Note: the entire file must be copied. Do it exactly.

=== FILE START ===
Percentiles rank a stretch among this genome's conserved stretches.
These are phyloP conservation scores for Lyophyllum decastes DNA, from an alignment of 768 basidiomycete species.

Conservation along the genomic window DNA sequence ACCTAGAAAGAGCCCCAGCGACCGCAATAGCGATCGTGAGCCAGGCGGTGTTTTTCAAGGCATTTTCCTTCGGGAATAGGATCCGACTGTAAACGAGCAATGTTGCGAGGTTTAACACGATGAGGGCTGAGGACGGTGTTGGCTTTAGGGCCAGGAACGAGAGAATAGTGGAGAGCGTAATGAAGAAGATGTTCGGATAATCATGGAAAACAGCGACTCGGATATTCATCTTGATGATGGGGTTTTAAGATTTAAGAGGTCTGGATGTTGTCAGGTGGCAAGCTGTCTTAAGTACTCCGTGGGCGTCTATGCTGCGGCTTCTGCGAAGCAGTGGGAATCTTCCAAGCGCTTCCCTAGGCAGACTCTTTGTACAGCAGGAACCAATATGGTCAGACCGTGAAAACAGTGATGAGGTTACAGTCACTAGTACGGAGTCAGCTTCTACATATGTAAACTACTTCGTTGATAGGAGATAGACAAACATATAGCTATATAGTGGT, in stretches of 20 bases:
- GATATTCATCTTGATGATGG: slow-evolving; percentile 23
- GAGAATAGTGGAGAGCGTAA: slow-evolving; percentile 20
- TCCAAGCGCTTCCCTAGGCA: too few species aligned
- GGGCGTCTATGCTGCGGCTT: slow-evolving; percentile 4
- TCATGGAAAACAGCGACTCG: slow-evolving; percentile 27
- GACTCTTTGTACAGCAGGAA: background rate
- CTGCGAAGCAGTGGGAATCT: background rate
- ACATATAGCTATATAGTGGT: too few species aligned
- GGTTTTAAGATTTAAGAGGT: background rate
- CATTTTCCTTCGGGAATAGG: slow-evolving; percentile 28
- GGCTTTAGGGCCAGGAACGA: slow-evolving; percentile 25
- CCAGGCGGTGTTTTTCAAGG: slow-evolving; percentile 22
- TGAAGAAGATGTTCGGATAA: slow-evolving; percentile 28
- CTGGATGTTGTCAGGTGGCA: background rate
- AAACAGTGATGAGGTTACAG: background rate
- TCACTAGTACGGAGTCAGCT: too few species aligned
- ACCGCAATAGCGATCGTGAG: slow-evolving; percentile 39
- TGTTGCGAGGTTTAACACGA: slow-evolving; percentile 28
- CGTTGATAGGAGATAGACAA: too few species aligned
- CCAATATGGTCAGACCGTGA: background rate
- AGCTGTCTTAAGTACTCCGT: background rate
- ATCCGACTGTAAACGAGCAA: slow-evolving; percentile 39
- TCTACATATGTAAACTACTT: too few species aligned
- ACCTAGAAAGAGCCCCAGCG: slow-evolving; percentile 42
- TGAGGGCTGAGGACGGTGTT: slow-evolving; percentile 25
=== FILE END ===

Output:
Percentiles rank a stretch among this genome's conserved stretches.
These are phyloP conservation scores for Lyophyllum decastes DNA, from an alignment of 768 basidiomycete species.

Conservation along the genomic window DNA sequence ACCTAGAAAGAGCCCCAGCGACCGCAATAGCGATCGTGAGCCAGGCGGTGTTTTTCAAGGCATTTTCCTTCGGGAATAGGATCCGACTGTAAACGAGCAATGTTGCGAGGTTTAACACGATGAGGGCTGAGGACGGTGTTGGCTTTAGGGCCAGGAACGAGAGAATAGTGGAGAGCGTAATGAAGAAGATGTTCGGATAATCATGGAAAACAGCGACTCGGATATTCATCTTGATGATGGGGTTTTAAGATTTAAGAGGTCTGGATGTTGTCAGGTGGCAAGCTGTCTTAAGTACTCCGTGGGCGTCTATGCTGCGGCTTCTGCGAAGCAGTGGGAATCTTCCAAGCGCTTCCCTAGGCAGACTCTTTGTACAGCAGGAACCAATATGGTCAGACCGTGAAAACAGTGATGAGGTTACAGTCACTAGTACGGAGTCAGCTTCTACATATGTAAACTACTTCGTTGATAGGAGATAGACAAACATATAGCTATATAGTGGT, in stretches of 20 bases:
- GATATTCATCTTGATGATGG: slow-evolving; percentile 23
- GAGAATAGTGGAGAGCGTAA: slow-evolving; percentile 20
- TCCAAGCGCTTCCCTAGGCA: too few species aligned
- GGGCGTCTATGCTGCGGCTT: slow-evolving; percentile 4
- TCATGGAAAACAGCGACTCG: slow-evolving; percentile 27
- GACTCTTTGTACAGCAGGAA: background rate
- CTGCGAAGCAGTGGGAATCT: background rate
- ACATATAGCTATATAGTGGT: too few species aligned
- GGTTTTAAGATTTAAGAGGT: background rate
- CATTTTCCTTCGGGAATAGG: slow-evolving; percentile 28
- GGCTTTAGGGCCAGGAACGA: slow-evolving; percentile 25
- CCAGGCGGTGTTTTTCAAGG: slow-evolving; percentile 22
- TGAAGAAGATGTTCGGATAA: slow-evolving; percentile 28
- CTGGATGTTGTCAGGTGGCA: background rate
- AAACAGTGATGAGGTTACAG: background rate
- TCACTAGTACGGAGTCAGCT: too few species aligned
- ACCGCAATAGCGATCGTGAG: slow-evolving; percentile 39
- TGTTGCGAGGTTTAACACGA: slow-evolving; percentile 28
- CGTTGATAGGAGATAGACAA: too few species aligned
- CCAATATGGTCAGACCGTGA: background rate
- AGCTGTCTTAAGTACTCCGT: background rate
- ATCCGACTGTAAACGAGCAA: slow-evolving; percentile 39
- TCTACATATGTAAACTACTT: too few species aligned
- ACCTAGAAAGAGCCCCAGCG: slow-evolving; percentile 42
- TGAGGGCTGAGGACGGTGTT: slow-evolving; percentile 25